Surge in number of people in hospital with nutrient deficiencies, NHS figures show

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Written By Rivera Claudia

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  • NHS hospital data shows there were also over 10,000 cases of malnutrition  
  • Iron deficiency admissions more than doubled to almost 500,000 in 2022/23 

The number of Brits being hospitalised for malnutrition and nutritional deficiencies has almost tripled in a decade.

Official figures show there were more than 800,000 admissions in England and Wales last year with conditions linked to poor nutrition, including ‘Victorian’ illnesses scurvy and rickets. 

Iron deficiency was the biggest problem, NHS data revealed, with admissions for the bone-weakening condition shooting up by 149 per cent since 2013.

Experts said the ‘shocking’ statistics show the grim toll food poverty is taking on the nation’s health. 

But they also warned that the dire situation would only get worse in the coming months, as people are forced to make further cuts amid the cost of living crisis.

Official figures show there were more than 800,000 admissions in England and Wales last year with conditions linked to poor nutrition including the ‘Victorian’ illnesses scurvy and rickets. Iron deficiency was the biggest problem, NHS data revealed, with admissions for the bone-weakening condition shooting up by 149 per cent since 2013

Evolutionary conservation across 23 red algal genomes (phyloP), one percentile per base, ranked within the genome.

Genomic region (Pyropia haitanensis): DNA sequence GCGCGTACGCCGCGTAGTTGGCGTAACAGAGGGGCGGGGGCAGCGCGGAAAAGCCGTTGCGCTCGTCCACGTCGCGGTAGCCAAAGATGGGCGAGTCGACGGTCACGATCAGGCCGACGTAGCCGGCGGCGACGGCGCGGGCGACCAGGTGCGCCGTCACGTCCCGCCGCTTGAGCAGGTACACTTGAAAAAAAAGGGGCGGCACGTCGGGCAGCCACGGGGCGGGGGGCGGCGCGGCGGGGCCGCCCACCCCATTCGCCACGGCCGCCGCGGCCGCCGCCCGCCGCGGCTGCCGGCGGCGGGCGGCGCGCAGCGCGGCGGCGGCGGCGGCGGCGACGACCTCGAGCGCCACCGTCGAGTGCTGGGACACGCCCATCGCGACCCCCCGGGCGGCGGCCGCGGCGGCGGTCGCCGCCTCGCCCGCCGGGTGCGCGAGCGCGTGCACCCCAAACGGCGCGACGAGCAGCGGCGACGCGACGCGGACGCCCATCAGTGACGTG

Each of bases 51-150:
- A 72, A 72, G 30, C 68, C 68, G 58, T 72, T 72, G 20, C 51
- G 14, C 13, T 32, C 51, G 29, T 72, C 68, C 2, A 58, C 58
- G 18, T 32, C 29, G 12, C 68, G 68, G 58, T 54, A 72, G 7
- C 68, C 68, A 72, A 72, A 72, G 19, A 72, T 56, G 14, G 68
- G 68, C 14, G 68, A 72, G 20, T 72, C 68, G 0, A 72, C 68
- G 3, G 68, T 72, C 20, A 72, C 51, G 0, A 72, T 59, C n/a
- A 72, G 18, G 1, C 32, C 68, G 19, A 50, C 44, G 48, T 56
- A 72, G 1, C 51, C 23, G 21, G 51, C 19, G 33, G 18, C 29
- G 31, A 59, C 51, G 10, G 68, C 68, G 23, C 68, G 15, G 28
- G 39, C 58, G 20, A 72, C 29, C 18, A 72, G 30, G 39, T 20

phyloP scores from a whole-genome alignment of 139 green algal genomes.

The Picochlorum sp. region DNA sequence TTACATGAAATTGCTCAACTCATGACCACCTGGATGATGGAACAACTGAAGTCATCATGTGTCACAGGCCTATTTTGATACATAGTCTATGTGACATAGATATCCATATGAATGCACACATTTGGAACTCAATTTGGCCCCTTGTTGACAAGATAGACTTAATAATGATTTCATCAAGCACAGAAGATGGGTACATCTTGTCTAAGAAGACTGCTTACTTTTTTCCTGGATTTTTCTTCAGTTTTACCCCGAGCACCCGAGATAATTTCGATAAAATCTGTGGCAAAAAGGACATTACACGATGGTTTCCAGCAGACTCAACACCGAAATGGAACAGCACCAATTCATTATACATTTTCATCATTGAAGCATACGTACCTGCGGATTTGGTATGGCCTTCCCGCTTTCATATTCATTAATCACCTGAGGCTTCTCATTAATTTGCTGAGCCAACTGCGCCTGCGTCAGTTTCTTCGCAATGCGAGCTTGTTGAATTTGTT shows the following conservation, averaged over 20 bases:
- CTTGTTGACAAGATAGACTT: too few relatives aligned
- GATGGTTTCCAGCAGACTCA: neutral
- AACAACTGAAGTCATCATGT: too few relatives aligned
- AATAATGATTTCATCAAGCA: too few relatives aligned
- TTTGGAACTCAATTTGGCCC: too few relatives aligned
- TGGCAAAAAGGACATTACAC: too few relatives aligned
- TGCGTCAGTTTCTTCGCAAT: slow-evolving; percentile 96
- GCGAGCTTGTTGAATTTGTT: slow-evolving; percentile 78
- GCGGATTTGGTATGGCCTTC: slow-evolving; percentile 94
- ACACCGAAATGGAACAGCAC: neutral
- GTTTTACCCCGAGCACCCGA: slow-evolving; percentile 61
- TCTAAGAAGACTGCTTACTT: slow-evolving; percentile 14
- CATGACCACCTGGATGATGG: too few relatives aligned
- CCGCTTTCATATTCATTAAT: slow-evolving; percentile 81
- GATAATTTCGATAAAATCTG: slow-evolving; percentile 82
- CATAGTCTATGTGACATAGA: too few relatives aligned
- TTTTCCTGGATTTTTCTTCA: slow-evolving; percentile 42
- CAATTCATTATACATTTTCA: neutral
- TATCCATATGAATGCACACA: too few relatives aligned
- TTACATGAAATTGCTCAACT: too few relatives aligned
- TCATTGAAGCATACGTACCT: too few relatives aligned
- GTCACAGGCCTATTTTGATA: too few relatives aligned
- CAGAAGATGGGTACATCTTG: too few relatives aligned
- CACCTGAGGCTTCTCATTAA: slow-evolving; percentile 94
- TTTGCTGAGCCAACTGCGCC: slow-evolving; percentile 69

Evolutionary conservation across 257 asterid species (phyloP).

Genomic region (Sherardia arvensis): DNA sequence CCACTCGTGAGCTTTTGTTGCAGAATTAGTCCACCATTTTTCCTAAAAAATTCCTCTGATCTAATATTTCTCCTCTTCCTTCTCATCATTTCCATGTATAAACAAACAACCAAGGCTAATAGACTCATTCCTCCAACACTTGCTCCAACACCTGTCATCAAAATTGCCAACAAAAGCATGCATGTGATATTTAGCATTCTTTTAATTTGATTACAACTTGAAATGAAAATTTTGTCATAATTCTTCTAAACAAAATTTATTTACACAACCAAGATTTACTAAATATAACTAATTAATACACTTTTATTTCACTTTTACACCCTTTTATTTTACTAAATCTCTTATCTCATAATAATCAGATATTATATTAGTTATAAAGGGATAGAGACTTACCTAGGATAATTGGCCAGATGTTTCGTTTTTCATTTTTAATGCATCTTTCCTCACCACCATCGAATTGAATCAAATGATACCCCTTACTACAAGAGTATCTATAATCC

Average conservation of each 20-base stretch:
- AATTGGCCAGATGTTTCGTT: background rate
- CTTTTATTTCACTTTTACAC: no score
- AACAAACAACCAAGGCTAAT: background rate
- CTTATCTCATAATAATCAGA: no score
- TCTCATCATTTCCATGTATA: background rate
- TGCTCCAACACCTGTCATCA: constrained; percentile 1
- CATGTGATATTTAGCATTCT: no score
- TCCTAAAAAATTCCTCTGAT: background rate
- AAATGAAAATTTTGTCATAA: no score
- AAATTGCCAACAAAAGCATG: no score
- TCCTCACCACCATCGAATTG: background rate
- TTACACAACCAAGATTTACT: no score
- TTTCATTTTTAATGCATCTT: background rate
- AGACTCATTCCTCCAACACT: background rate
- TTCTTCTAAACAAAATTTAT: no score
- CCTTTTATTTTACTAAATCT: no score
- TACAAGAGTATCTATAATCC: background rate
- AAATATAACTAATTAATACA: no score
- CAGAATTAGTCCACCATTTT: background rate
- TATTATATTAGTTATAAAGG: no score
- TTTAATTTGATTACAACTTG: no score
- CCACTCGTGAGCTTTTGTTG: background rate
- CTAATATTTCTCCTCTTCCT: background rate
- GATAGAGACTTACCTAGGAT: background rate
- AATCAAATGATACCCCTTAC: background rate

Malnutrition occurs when a diet does not include the right amount of nutrients, with unintentional weight loss, a low body weight and feeling tired and weak being key signs.

Cases of the illnesses plummeted in the 1900s after key vitamins were added commonly eaten foods, such as breakfast cereals, plant-based milks and margarine. 

Brits facing the pinch, however, have been forced to cut back on fruit and vegetables and eat cheaper junk food, which lacks vital vitamins and minerals. 

Analysis of hospital data, shared with The Guardian, showed there were 824,519 admissions with a diagnosis linked to at least one nutritional deficiency in 2022/23, up from 293,686 a decade ago.

More than half of all admissions had an iron deficiency as either their main diagnosis or something which was noticed afterwards. 

The NHS treated more than double the cases it did a decade ago, logging 490,005 in 2022/23, compared to 196,685.  

Cases of patients being treated for vitamin B deficiencies — B12, folate and other B vitamins — also tripled from 57,406 a decade ago to 167,562 last year.